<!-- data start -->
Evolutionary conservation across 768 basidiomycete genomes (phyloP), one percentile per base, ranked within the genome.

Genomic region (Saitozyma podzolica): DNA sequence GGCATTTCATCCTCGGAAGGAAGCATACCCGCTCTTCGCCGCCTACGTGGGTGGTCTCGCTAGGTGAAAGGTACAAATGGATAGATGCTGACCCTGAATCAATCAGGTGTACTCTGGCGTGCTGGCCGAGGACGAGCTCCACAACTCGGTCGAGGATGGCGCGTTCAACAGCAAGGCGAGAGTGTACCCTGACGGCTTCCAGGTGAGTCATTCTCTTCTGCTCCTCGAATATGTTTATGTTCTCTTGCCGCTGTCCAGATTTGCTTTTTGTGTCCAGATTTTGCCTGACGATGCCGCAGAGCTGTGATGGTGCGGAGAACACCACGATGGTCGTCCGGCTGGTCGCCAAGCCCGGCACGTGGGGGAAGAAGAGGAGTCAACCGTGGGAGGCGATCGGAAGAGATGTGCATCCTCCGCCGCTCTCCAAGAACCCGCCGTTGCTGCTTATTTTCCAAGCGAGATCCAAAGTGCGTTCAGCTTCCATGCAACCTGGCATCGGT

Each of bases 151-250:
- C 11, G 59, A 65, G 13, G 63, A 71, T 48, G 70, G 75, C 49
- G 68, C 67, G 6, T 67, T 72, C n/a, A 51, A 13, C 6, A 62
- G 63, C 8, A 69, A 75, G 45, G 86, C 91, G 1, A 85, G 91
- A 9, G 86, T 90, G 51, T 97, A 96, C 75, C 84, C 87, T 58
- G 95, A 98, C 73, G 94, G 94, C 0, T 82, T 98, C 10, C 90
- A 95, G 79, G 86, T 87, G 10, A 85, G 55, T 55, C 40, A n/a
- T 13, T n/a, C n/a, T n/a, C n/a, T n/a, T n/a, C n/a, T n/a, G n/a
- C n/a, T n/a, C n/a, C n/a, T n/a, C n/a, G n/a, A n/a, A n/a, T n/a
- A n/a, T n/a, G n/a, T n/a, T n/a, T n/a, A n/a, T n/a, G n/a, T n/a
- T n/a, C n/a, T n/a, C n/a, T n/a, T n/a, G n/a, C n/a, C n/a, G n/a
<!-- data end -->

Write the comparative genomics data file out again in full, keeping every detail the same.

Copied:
Evolutionary conservation across 768 basidiomycete genomes (phyloP), one percentile per base, ranked within the genome.

Genomic region (Saitozyma podzolica): DNA sequence GGCATTTCATCCTCGGAAGGAAGCATACCCGCTCTTCGCCGCCTACGTGGGTGGTCTCGCTAGGTGAAAGGTACAAATGGATAGATGCTGACCCTGAATCAATCAGGTGTACTCTGGCGTGCTGGCCGAGGACGAGCTCCACAACTCGGTCGAGGATGGCGCGTTCAACAGCAAGGCGAGAGTGTACCCTGACGGCTTCCAGGTGAGTCATTCTCTTCTGCTCCTCGAATATGTTTATGTTCTCTTGCCGCTGTCCAGATTTGCTTTTTGTGTCCAGATTTTGCCTGACGATGCCGCAGAGCTGTGATGGTGCGGAGAACACCACGATGGTCGTCCGGCTGGTCGCCAAGCCCGGCACGTGGGGGAAGAAGAGGAGTCAACCGTGGGAGGCGATCGGAAGAGATGTGCATCCTCCGCCGCTCTCCAAGAACCCGCCGTTGCTGCTTATTTTCCAAGCGAGATCCAAAGTGCGTTCAGCTTCCATGCAACCTGGCATCGGT

Each of bases 151-250:
- C 11, G 59, A 65, G 13, G 63, A 71, T 48, G 70, G 75, C 49
- G 68, C 67, G 6, T 67, T 72, C n/a, A 51, A 13, C 6, A 62
- G 63, C 8, A 69, A 75, G 45, G 86, C 91, G 1, A 85, G 91
- A 9, G 86, T 90, G 51, T 97, A 96, C 75, C 84, C 87, T 58
- G 95, A 98, C 73, G 94, G 94, C 0, T 82, T 98, C 10, C 90
- A 95, G 79, G 86, T 87, G 10, A 85, G 55, T 55, C 40, A n/a
- T 13, T n/a, C n/a, T n/a, C n/a, T n/a, T n/a, C n/a, T n/a, G n/a
- C n/a, T n/a, C n/a, C n/a, T n/a, C n/a, G n/a, A n/a, A n/a, T n/a
- A n/a, T n/a, G n/a, T n/a, T n/a, T n/a, A n/a, T n/a, G n/a, T n/a
- T n/a, C n/a, T n/a, C n/a, T n/a, T n/a, G n/a, C n/a, C n/a, G n/a